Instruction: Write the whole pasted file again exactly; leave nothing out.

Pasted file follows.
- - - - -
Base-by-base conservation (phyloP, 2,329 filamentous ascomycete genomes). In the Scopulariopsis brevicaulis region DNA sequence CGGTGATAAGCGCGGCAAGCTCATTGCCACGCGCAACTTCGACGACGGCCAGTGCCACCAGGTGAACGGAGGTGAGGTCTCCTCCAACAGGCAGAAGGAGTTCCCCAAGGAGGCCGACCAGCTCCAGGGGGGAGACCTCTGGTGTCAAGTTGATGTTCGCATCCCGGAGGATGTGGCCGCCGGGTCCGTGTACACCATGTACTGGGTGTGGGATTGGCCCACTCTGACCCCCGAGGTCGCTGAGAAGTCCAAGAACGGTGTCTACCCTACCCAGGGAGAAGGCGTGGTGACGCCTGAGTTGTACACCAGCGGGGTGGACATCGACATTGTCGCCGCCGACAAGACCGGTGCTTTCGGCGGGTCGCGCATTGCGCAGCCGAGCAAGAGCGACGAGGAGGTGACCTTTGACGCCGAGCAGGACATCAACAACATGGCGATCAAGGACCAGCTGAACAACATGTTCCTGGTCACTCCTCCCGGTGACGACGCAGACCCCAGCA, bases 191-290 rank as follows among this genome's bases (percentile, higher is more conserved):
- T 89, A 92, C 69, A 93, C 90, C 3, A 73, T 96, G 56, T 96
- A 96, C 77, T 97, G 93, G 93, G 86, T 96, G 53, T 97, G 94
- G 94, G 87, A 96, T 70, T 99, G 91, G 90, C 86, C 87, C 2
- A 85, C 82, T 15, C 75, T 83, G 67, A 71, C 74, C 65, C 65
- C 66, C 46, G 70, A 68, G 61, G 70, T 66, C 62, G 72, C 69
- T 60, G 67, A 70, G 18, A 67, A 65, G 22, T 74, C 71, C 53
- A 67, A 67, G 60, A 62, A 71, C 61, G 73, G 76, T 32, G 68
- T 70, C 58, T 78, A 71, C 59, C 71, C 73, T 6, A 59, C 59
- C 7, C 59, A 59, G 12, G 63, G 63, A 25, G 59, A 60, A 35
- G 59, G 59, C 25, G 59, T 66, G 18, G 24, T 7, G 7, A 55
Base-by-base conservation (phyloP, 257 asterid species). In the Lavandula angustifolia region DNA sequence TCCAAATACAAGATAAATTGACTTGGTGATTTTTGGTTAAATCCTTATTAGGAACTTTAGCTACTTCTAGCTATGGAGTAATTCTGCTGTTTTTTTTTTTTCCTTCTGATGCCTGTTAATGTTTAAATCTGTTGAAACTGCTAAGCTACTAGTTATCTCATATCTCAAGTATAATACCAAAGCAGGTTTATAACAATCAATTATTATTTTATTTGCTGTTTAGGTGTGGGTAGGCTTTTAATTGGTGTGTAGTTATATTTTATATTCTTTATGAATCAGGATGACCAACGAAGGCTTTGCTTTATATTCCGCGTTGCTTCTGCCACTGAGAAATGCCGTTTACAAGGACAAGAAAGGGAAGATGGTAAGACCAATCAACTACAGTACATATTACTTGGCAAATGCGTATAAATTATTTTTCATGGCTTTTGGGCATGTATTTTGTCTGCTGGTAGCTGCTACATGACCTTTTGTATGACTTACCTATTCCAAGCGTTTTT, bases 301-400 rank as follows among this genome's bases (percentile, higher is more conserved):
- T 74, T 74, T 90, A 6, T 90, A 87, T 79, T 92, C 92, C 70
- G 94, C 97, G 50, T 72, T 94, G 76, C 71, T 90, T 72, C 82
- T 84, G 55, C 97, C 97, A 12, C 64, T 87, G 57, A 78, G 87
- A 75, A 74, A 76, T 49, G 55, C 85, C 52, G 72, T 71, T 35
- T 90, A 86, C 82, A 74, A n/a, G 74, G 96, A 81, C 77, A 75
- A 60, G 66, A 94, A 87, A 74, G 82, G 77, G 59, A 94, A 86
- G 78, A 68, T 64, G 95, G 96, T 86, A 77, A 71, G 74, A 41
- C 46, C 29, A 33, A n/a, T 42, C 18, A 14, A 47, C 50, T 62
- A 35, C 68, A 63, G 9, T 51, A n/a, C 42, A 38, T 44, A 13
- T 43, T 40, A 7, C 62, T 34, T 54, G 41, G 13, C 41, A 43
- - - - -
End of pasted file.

Base-by-base conservation (phyloP, 2,329 filamentous ascomycete genomes). In the Scopulariopsis brevicaulis region DNA sequence CGGTGATAAGCGCGGCAAGCTCATTGCCACGCGCAACTTCGACGACGGCCAGTGCCACCAGGTGAACGGAGGTGAGGTCTCCTCCAACAGGCAGAAGGAGTTCCCCAAGGAGGCCGACCAGCTCCAGGGGGGAGACCTCTGGTGTCAAGTTGATGTTCGCATCCCGGAGGATGTGGCCGCCGGGTCCGTGTACACCATGTACTGGGTGTGGGATTGGCCCACTCTGACCCCCGAGGTCGCTGAGAAGTCCAAGAACGGTGTCTACCCTACCCAGGGAGAAGGCGTGGTGACGCCTGAGTTGTACACCAGCGGGGTGGACATCGACATTGTCGCCGCCGACAAGACCGGTGCTTTCGGCGGGTCGCGCATTGCGCAGCCGAGCAAGAGCGACGAGGAGGTGACCTTTGACGCCGAGCAGGACATCAACAACATGGCGATCAAGGACCAGCTGAACAACATGTTCCTGGTCACTCCTCCCGGTGACGACGCAGACCCCAGCA, bases 191-290 rank as follows among this genome's bases (percentile, higher is more conserved):
- T 89, A 92, C 69, A 93, C 90, C 3, A 73, T 96, G 56, T 96
- A 96, C 77, T 97, G 93, G 93, G 86, T 96, G 53, T 97, G 94
- G 94, G 87, A 96, T 70, T 99, G 91, G 90, C 86, C 87, C 2
- A 85, C 82, T 15, C 75, T 83, G 67, A 71, C 74, C 65, C 65
- C 66, C 46, G 70, A 68, G 61, G 70, T 66, C 62, G 72, C 69
- T 60, G 67, A 70, G 18, A 67, A 65, G 22, T 74, C 71, C 53
- A 67, A 67, G 60, A 62, A 71, C 61, G 73, G 76, T 32, G 68
- T 70, C 58, T 78, A 71, C 59, C 71, C 73, T 6, A 59, C 59
- C 7, C 59, A 59, G 12, G 63, G 63, A 25, G 59, A 60, A 35
- G 59, G 59, C 25, G 59, T 66, G 18, G 24, T 7, G 7, A 55
Base-by-base conservation (phyloP, 257 asterid species). In the Lavandula angustifolia region DNA sequence TCCAAATACAAGATAAATTGACTTGGTGATTTTTGGTTAAATCCTTATTAGGAACTTTAGCTACTTCTAGCTATGGAGTAATTCTGCTGTTTTTTTTTTTTCCTTCTGATGCCTGTTAATGTTTAAATCTGTTGAAACTGCTAAGCTACTAGTTATCTCATATCTCAAGTATAATACCAAAGCAGGTTTATAACAATCAATTATTATTTTATTTGCTGTTTAGGTGTGGGTAGGCTTTTAATTGGTGTGTAGTTATATTTTATATTCTTTATGAATCAGGATGACCAACGAAGGCTTTGCTTTATATTCCGCGTTGCTTCTGCCACTGAGAAATGCCGTTTACAAGGACAAGAAAGGGAAGATGGTAAGACCAATCAACTACAGTACATATTACTTGGCAAATGCGTATAAATTATTTTTCATGGCTTTTGGGCATGTATTTTGTCTGCTGGTAGCTGCTACATGACCTTTTGTATGACTTACCTATTCCAAGCGTTTTT, bases 301-400 rank as follows among this genome's bases (percentile, higher is more conserved):
- T 74, T 74, T 90, A 6, T 90, A 87, T 79, T 92, C 92, C 70
- G 94, C 97, G 50, T 72, T 94, G 76, C 71, T 90, T 72, C 82
- T 84, G 55, C 97, C 97, A 12, C 64, T 87, G 57, A 78, G 87
- A 75, A 74, A 76, T 49, G 55, C 85, C 52, G 72, T 71, T 35
- T 90, A 86, C 82, A 74, A n/a, G 74, G 96, A 81, C 77, A 75
- A 60, G 66, A 94, A 87, A 74, G 82, G 77, G 59, A 94, A 86
- G 78, A 68, T 64, G 95, G 96, T 86, A 77, A 71, G 74, A 41
- C 46, C 29, A 33, A n/a, T 42, C 18, A 14, A 47, C 50, T 62
- A 35, C 68, A 63, G 9, T 51, A n/a, C 42, A 38, T 44, A 13
- T 43, T 40, A 7, C 62, T 34, T 54, G 41, G 13, C 41, A 43